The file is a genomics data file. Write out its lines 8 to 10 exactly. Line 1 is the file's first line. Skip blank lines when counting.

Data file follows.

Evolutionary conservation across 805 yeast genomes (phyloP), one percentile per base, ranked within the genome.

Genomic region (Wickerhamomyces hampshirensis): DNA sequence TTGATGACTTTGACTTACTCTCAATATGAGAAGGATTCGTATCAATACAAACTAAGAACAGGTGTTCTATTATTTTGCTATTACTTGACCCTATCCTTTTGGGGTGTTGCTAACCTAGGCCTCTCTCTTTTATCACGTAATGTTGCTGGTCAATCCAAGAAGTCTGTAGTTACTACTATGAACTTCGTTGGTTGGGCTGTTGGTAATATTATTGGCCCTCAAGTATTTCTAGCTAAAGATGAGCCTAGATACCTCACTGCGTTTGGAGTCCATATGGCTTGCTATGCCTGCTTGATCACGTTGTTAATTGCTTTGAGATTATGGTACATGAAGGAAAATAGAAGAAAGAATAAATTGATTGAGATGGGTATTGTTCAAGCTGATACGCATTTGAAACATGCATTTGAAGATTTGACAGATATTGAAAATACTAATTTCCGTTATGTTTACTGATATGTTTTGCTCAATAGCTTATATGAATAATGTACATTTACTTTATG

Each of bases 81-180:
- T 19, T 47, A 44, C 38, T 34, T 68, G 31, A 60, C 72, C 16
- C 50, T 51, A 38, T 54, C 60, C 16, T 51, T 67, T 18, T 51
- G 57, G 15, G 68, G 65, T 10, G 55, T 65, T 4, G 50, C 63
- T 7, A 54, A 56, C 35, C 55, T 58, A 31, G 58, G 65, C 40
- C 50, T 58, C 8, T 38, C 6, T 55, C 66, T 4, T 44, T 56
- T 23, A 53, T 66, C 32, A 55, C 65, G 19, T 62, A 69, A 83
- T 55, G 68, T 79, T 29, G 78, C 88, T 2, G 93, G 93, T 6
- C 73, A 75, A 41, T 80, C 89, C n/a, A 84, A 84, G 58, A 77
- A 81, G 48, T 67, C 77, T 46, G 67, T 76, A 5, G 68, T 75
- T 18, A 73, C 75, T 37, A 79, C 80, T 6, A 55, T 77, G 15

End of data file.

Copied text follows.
- C 50, T 58, C 8, T 38, C 6, T 55, C 66, T 4, T 44, T 56
- T 23, A 53, T 66, C 32, A 55, C 65, G 19, T 62, A 69, A 83
- T 55, G 68, T 79, T 29, G 78, C 88, T 2, G 93, G 93, T 6